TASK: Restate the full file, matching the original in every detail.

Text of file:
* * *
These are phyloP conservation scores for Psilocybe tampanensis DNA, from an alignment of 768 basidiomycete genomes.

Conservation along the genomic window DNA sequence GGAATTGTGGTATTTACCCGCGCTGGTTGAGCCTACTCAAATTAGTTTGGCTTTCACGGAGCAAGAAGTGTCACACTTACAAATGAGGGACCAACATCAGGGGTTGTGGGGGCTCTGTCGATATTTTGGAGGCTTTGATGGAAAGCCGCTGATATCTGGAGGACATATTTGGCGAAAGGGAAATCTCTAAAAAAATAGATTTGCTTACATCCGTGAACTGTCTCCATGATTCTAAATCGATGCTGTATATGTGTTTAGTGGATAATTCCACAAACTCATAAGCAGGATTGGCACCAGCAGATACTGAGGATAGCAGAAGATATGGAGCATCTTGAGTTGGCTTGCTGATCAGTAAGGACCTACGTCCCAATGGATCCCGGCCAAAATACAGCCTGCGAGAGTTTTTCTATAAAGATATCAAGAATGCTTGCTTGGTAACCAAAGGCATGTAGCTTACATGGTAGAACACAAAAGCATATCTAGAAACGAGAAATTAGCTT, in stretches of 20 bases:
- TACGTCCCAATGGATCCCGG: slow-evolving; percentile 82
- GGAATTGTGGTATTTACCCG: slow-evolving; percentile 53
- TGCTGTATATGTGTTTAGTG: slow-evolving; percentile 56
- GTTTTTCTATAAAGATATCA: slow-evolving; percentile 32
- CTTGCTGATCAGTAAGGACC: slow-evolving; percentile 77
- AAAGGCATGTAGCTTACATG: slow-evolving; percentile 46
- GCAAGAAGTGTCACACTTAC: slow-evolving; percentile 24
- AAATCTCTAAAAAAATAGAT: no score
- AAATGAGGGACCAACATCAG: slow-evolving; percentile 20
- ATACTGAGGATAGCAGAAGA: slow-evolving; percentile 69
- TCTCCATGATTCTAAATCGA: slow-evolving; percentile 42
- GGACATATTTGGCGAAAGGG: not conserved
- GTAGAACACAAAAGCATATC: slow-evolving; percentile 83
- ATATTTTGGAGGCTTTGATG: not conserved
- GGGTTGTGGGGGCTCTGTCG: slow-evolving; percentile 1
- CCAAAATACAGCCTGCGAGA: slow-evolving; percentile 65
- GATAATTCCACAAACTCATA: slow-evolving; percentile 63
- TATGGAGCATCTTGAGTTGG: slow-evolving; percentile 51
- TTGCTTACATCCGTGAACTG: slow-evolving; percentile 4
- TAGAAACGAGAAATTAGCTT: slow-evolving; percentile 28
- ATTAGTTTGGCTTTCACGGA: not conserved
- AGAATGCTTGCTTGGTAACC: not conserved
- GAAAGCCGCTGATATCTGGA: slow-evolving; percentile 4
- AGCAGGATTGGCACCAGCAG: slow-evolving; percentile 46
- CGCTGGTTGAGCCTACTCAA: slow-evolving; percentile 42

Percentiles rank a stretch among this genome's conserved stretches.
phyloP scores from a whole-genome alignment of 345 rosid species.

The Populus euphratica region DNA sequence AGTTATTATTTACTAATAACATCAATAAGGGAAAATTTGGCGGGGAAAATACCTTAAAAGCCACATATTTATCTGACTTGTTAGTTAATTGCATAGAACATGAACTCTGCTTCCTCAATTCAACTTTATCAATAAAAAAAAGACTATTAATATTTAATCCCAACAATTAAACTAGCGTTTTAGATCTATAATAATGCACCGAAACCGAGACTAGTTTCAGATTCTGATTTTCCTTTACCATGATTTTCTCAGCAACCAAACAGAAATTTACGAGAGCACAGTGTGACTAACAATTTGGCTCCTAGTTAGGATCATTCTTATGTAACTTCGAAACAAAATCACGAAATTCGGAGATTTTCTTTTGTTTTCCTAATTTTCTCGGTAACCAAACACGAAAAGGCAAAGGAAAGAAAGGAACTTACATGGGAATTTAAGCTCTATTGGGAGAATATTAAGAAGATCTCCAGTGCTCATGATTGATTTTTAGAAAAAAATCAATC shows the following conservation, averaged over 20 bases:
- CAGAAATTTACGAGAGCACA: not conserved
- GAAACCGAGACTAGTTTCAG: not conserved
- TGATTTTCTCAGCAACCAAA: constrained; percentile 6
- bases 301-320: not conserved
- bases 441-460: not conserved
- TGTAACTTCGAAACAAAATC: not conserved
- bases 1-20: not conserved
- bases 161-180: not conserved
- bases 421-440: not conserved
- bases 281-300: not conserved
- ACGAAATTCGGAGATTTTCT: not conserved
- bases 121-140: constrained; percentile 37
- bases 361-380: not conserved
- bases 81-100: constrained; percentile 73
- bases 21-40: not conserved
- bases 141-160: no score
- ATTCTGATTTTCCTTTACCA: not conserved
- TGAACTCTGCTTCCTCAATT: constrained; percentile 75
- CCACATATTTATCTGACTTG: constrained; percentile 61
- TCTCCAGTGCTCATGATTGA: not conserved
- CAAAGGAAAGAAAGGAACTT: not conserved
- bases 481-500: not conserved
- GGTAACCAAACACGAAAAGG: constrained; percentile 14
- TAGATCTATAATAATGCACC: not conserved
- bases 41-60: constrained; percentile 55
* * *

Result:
These are phyloP conservation scores for Psilocybe tampanensis DNA, from an alignment of 768 basidiomycete genomes.

Conservation along the genomic window DNA sequence GGAATTGTGGTATTTACCCGCGCTGGTTGAGCCTACTCAAATTAGTTTGGCTTTCACGGAGCAAGAAGTGTCACACTTACAAATGAGGGACCAACATCAGGGGTTGTGGGGGCTCTGTCGATATTTTGGAGGCTTTGATGGAAAGCCGCTGATATCTGGAGGACATATTTGGCGAAAGGGAAATCTCTAAAAAAATAGATTTGCTTACATCCGTGAACTGTCTCCATGATTCTAAATCGATGCTGTATATGTGTTTAGTGGATAATTCCACAAACTCATAAGCAGGATTGGCACCAGCAGATACTGAGGATAGCAGAAGATATGGAGCATCTTGAGTTGGCTTGCTGATCAGTAAGGACCTACGTCCCAATGGATCCCGGCCAAAATACAGCCTGCGAGAGTTTTTCTATAAAGATATCAAGAATGCTTGCTTGGTAACCAAAGGCATGTAGCTTACATGGTAGAACACAAAAGCATATCTAGAAACGAGAAATTAGCTT, in stretches of 20 bases:
- TACGTCCCAATGGATCCCGG: slow-evolving; percentile 82
- GGAATTGTGGTATTTACCCG: slow-evolving; percentile 53
- TGCTGTATATGTGTTTAGTG: slow-evolving; percentile 56
- GTTTTTCTATAAAGATATCA: slow-evolving; percentile 32
- CTTGCTGATCAGTAAGGACC: slow-evolving; percentile 77
- AAAGGCATGTAGCTTACATG: slow-evolving; percentile 46
- GCAAGAAGTGTCACACTTAC: slow-evolving; percentile 24
- AAATCTCTAAAAAAATAGAT: no score
- AAATGAGGGACCAACATCAG: slow-evolving; percentile 20
- ATACTGAGGATAGCAGAAGA: slow-evolving; percentile 69
- TCTCCATGATTCTAAATCGA: slow-evolving; percentile 42
- GGACATATTTGGCGAAAGGG: not conserved
- GTAGAACACAAAAGCATATC: slow-evolving; percentile 83
- ATATTTTGGAGGCTTTGATG: not conserved
- GGGTTGTGGGGGCTCTGTCG: slow-evolving; percentile 1
- CCAAAATACAGCCTGCGAGA: slow-evolving; percentile 65
- GATAATTCCACAAACTCATA: slow-evolving; percentile 63
- TATGGAGCATCTTGAGTTGG: slow-evolving; percentile 51
- TTGCTTACATCCGTGAACTG: slow-evolving; percentile 4
- TAGAAACGAGAAATTAGCTT: slow-evolving; percentile 28
- ATTAGTTTGGCTTTCACGGA: not conserved
- AGAATGCTTGCTTGGTAACC: not conserved
- GAAAGCCGCTGATATCTGGA: slow-evolving; percentile 4
- AGCAGGATTGGCACCAGCAG: slow-evolving; percentile 46
- CGCTGGTTGAGCCTACTCAA: slow-evolving; percentile 42

Percentiles rank a stretch among this genome's conserved stretches.
phyloP scores from a whole-genome alignment of 345 rosid species.

The Populus euphratica region DNA sequence AGTTATTATTTACTAATAACATCAATAAGGGAAAATTTGGCGGGGAAAATACCTTAAAAGCCACATATTTATCTGACTTGTTAGTTAATTGCATAGAACATGAACTCTGCTTCCTCAATTCAACTTTATCAATAAAAAAAAGACTATTAATATTTAATCCCAACAATTAAACTAGCGTTTTAGATCTATAATAATGCACCGAAACCGAGACTAGTTTCAGATTCTGATTTTCCTTTACCATGATTTTCTCAGCAACCAAACAGAAATTTACGAGAGCACAGTGTGACTAACAATTTGGCTCCTAGTTAGGATCATTCTTATGTAACTTCGAAACAAAATCACGAAATTCGGAGATTTTCTTTTGTTTTCCTAATTTTCTCGGTAACCAAACACGAAAAGGCAAAGGAAAGAAAGGAACTTACATGGGAATTTAAGCTCTATTGGGAGAATATTAAGAAGATCTCCAGTGCTCATGATTGATTTTTAGAAAAAAATCAATC shows the following conservation, averaged over 20 bases:
- CAGAAATTTACGAGAGCACA: not conserved
- GAAACCGAGACTAGTTTCAG: not conserved
- TGATTTTCTCAGCAACCAAA: constrained; percentile 6
- bases 301-320: not conserved
- bases 441-460: not conserved
- TGTAACTTCGAAACAAAATC: not conserved
- bases 1-20: not conserved
- bases 161-180: not conserved
- bases 421-440: not conserved
- bases 281-300: not conserved
- ACGAAATTCGGAGATTTTCT: not conserved
- bases 121-140: constrained; percentile 37
- bases 361-380: not conserved
- bases 81-100: constrained; percentile 73
- bases 21-40: not conserved
- bases 141-160: no score
- ATTCTGATTTTCCTTTACCA: not conserved
- TGAACTCTGCTTCCTCAATT: constrained; percentile 75
- CCACATATTTATCTGACTTG: constrained; percentile 61
- TCTCCAGTGCTCATGATTGA: not conserved
- CAAAGGAAAGAAAGGAACTT: not conserved
- bases 481-500: not conserved
- GGTAACCAAACACGAAAAGG: constrained; percentile 14
- TAGATCTATAATAATGCACC: not conserved
- bases 41-60: constrained; percentile 55